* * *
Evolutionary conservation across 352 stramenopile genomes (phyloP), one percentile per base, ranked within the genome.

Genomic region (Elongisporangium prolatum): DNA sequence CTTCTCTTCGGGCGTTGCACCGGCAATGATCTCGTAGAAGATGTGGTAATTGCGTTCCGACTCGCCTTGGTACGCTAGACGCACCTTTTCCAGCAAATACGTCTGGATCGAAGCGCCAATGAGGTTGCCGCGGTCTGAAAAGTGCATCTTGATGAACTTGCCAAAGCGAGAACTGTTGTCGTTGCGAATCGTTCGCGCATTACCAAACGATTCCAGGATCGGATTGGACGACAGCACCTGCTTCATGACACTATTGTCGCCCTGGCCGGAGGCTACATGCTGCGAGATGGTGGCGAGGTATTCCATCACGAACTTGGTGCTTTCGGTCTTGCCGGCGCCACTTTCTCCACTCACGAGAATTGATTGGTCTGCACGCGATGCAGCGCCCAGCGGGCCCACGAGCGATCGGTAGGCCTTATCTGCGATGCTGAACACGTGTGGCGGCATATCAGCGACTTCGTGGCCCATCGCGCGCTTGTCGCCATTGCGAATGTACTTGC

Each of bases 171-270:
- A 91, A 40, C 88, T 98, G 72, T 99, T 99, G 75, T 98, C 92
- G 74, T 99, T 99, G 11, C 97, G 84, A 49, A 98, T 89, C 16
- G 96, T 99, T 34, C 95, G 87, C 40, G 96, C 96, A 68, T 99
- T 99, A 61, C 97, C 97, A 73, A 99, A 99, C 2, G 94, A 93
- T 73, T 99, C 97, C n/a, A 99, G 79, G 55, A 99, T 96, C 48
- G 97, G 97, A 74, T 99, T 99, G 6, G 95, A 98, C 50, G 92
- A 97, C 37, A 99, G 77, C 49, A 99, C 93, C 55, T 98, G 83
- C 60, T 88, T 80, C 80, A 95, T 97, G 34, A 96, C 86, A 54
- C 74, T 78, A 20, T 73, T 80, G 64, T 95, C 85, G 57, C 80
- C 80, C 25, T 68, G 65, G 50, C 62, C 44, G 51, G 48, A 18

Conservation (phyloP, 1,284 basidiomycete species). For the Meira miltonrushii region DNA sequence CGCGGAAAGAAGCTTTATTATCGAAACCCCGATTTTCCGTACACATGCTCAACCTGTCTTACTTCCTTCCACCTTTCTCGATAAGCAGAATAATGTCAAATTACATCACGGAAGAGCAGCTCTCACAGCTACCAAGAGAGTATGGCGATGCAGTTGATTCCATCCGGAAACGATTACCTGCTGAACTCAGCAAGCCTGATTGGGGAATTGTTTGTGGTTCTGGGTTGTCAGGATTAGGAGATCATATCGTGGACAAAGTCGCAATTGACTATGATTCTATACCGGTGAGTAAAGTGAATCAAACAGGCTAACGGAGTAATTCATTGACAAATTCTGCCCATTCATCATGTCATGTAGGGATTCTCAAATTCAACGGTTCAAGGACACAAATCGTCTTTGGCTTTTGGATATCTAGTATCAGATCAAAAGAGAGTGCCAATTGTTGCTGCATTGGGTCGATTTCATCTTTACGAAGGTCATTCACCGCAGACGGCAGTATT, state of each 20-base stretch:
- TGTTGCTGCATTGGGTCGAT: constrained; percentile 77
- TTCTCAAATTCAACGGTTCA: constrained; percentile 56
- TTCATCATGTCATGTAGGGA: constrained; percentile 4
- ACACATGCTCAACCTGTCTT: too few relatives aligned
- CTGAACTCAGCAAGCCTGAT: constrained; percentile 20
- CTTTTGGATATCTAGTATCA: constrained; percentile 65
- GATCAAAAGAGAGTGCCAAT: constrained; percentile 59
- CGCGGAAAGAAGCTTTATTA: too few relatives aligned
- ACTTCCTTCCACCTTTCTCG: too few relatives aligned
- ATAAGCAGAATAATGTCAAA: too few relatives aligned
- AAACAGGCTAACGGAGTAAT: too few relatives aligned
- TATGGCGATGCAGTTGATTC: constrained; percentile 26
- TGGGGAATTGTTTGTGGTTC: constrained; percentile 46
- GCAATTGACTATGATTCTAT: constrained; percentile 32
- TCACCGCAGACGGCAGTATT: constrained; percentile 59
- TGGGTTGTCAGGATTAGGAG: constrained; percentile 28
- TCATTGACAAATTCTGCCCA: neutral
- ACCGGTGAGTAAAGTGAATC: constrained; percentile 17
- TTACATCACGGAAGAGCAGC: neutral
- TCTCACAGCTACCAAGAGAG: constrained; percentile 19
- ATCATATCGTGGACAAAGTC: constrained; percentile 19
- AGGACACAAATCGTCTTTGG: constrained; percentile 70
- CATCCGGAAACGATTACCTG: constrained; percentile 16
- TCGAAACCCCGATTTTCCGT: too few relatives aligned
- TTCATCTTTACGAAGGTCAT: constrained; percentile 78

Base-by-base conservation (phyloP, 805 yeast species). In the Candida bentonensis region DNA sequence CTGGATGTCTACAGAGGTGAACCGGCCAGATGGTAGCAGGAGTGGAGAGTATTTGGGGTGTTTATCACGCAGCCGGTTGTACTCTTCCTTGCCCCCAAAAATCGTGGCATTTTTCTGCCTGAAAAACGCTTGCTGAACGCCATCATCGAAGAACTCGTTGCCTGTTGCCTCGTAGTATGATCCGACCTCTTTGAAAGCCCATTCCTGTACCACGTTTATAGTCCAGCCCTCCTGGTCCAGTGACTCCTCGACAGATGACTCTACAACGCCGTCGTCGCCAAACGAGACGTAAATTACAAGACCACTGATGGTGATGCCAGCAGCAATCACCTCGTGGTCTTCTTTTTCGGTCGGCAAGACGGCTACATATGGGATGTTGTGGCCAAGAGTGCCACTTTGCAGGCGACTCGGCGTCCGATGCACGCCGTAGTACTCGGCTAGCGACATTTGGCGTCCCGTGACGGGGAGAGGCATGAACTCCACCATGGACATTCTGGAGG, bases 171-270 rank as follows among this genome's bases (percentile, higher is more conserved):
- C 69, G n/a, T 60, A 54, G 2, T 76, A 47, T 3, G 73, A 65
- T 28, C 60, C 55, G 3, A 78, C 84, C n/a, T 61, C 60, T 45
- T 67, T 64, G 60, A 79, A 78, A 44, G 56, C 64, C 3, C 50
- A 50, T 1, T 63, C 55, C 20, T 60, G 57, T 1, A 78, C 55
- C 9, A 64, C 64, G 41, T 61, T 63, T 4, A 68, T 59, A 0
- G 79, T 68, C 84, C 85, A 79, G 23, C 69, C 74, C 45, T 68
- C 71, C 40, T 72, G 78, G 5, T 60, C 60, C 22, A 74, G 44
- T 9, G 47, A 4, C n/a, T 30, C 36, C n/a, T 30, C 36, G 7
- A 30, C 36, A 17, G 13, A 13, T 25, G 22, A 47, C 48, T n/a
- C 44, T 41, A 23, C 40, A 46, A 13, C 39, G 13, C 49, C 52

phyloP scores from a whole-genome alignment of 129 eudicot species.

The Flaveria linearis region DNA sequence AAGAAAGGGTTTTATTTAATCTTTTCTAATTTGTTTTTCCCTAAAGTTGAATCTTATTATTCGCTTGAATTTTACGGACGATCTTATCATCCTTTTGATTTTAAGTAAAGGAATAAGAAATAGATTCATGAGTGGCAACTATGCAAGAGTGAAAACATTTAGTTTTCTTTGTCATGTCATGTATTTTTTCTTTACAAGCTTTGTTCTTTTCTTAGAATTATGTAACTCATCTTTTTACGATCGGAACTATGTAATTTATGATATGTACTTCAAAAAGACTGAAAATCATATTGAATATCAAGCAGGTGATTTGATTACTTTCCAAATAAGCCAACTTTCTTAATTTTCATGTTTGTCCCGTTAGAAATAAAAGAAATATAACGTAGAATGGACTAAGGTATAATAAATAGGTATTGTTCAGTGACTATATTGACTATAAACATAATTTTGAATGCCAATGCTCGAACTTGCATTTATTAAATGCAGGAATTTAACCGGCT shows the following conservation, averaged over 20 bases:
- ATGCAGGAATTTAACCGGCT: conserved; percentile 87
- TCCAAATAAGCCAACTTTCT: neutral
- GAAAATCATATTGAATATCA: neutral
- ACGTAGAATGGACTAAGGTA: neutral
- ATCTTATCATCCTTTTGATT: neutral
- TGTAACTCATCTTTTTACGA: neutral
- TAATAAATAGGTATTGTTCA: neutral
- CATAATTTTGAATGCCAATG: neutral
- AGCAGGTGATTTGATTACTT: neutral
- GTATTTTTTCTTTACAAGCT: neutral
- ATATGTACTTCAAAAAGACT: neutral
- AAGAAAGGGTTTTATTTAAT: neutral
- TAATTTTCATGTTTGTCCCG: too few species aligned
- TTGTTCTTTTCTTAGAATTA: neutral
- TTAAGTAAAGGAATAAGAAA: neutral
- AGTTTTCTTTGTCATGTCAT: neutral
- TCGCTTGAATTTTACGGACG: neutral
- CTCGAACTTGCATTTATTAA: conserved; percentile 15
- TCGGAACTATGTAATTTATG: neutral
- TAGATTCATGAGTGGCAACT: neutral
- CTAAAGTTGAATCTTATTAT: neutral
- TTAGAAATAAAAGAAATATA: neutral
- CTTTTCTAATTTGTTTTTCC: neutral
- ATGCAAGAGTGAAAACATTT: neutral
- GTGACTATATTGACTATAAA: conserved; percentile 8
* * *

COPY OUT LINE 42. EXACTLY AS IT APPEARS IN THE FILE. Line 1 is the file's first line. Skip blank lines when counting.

- T 28, C 60, C 55, G 3, A 78, C 84, C n/a, T 61, C 60, T 45